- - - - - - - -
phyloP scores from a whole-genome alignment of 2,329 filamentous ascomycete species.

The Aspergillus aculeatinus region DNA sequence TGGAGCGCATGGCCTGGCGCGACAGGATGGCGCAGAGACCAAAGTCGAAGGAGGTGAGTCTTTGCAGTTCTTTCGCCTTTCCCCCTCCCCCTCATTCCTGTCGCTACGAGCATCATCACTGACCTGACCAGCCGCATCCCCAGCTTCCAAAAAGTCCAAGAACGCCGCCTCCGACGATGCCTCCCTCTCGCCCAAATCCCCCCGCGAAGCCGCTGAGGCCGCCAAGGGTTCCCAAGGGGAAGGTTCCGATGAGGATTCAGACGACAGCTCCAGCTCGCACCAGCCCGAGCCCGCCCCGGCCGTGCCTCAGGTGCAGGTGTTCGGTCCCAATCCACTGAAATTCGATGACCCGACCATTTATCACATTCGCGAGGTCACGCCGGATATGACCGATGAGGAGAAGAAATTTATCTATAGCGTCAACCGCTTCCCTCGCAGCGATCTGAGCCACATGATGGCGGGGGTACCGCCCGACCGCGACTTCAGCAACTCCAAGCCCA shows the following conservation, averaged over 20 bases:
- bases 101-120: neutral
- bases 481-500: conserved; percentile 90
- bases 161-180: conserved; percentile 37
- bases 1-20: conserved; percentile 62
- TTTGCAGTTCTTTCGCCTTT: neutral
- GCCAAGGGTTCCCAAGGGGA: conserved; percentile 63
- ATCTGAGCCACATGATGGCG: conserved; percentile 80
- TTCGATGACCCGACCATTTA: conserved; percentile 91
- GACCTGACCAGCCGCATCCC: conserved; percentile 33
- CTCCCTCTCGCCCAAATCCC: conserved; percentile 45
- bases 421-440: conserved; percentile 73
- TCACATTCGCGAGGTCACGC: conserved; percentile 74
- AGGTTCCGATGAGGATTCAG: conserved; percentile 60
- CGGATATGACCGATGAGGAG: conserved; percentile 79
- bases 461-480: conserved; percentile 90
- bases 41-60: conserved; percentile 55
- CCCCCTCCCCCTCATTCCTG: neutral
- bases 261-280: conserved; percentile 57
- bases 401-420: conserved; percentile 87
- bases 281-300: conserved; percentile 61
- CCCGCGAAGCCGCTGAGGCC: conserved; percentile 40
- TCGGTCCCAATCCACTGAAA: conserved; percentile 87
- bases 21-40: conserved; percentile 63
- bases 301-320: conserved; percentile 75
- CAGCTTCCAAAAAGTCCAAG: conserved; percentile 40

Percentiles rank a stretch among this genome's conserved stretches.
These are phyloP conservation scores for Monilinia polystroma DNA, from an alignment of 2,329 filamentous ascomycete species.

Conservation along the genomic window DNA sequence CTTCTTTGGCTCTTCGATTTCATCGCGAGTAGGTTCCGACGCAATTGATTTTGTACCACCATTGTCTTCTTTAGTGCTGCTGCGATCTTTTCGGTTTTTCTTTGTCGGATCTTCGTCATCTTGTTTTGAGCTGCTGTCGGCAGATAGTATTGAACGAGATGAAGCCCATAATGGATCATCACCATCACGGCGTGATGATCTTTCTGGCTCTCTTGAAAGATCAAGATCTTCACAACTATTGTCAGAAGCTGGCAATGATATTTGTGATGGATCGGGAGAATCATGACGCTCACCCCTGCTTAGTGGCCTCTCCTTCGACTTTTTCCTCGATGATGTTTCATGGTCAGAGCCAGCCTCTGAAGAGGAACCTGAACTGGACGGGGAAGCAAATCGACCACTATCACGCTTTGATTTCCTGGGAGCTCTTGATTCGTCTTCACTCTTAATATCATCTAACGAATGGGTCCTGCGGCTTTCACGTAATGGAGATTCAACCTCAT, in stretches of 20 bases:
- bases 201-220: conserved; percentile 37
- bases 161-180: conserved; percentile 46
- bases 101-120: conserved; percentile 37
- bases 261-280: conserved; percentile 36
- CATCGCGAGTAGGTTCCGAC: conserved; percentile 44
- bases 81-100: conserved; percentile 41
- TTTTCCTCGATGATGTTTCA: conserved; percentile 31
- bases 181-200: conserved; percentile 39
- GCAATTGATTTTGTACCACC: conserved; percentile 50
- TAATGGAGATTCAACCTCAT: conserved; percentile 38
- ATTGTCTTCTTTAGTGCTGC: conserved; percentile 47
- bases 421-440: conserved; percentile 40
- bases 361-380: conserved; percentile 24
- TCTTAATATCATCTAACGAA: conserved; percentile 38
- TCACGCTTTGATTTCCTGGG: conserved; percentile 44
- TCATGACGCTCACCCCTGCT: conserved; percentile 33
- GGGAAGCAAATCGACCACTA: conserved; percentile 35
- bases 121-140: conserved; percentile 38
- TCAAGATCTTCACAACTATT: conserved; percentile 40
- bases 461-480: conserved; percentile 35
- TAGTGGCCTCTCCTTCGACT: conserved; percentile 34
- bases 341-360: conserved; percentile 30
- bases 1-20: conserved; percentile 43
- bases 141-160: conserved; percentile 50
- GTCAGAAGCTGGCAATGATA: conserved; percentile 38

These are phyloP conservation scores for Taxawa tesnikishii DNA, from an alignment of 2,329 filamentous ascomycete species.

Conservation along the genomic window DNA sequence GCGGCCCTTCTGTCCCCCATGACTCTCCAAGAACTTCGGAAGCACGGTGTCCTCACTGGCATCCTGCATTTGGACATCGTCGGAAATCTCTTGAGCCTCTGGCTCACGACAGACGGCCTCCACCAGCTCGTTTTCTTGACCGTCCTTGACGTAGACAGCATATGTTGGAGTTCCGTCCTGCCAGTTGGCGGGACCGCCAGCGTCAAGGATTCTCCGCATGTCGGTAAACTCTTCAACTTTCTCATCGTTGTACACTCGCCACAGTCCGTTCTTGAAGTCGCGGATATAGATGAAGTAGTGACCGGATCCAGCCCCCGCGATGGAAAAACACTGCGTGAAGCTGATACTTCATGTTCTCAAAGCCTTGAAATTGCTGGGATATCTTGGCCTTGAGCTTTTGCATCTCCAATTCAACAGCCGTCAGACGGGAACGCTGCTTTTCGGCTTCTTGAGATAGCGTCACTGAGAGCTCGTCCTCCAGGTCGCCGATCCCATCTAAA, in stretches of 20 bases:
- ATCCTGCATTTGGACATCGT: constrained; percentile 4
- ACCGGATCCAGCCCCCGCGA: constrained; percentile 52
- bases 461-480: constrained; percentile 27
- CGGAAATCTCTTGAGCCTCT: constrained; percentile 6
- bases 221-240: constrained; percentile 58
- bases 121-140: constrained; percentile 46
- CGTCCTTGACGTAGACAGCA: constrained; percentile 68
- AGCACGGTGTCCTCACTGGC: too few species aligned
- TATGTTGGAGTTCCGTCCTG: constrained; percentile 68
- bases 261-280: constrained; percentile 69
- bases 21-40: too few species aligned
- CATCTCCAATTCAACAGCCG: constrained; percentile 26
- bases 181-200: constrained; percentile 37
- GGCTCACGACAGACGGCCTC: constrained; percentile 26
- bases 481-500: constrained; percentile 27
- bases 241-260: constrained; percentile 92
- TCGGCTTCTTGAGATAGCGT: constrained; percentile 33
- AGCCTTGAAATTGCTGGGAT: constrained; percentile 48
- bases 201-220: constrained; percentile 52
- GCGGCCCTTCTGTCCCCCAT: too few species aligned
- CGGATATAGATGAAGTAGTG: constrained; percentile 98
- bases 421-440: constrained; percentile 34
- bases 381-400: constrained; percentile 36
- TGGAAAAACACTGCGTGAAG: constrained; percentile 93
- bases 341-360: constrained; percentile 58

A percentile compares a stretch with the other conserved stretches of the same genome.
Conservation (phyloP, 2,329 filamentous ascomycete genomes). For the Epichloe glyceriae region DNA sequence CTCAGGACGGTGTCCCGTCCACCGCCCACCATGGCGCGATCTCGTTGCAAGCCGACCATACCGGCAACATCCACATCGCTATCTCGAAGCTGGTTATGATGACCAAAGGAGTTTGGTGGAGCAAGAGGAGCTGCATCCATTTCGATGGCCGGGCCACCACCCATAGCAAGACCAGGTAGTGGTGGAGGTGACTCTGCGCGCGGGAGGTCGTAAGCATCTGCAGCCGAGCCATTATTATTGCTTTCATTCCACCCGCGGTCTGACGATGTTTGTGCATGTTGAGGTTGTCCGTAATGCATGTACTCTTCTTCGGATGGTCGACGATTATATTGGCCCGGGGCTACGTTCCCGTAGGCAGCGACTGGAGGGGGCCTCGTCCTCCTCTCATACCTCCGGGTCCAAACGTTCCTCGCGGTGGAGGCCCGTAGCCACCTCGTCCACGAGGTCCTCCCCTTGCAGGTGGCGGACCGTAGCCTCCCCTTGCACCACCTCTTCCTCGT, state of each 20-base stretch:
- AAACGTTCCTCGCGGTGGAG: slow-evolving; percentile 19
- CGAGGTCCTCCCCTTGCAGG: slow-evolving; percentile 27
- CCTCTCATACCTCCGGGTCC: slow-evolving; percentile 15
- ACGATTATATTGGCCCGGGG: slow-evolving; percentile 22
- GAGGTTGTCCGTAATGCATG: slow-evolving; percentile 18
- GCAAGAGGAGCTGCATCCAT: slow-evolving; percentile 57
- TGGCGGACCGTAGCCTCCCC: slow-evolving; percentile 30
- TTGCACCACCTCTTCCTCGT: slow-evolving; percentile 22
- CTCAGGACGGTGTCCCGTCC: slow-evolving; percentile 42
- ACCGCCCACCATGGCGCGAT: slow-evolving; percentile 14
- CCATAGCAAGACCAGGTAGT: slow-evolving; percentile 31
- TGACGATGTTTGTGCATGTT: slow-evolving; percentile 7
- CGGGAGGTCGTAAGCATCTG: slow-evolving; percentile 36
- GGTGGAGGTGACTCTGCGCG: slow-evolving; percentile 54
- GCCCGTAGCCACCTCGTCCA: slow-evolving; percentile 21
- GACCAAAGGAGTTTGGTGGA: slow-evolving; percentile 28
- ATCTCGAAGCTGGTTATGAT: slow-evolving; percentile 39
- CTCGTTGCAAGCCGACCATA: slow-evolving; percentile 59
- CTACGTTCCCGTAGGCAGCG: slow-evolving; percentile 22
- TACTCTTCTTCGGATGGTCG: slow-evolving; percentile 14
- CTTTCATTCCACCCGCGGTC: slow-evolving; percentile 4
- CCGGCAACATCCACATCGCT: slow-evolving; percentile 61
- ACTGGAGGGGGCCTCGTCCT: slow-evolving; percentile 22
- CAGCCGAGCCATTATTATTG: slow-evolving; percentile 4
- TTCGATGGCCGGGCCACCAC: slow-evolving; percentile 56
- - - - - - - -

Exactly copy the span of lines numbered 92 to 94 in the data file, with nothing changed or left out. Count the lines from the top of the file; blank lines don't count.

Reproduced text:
- TTGCACCACCTCTTCCTCGT: slow-evolving; percentile 22
- CTCAGGACGGTGTCCCGTCC: slow-evolving; percentile 42
- ACCGCCCACCATGGCGCGAT: slow-evolving; percentile 14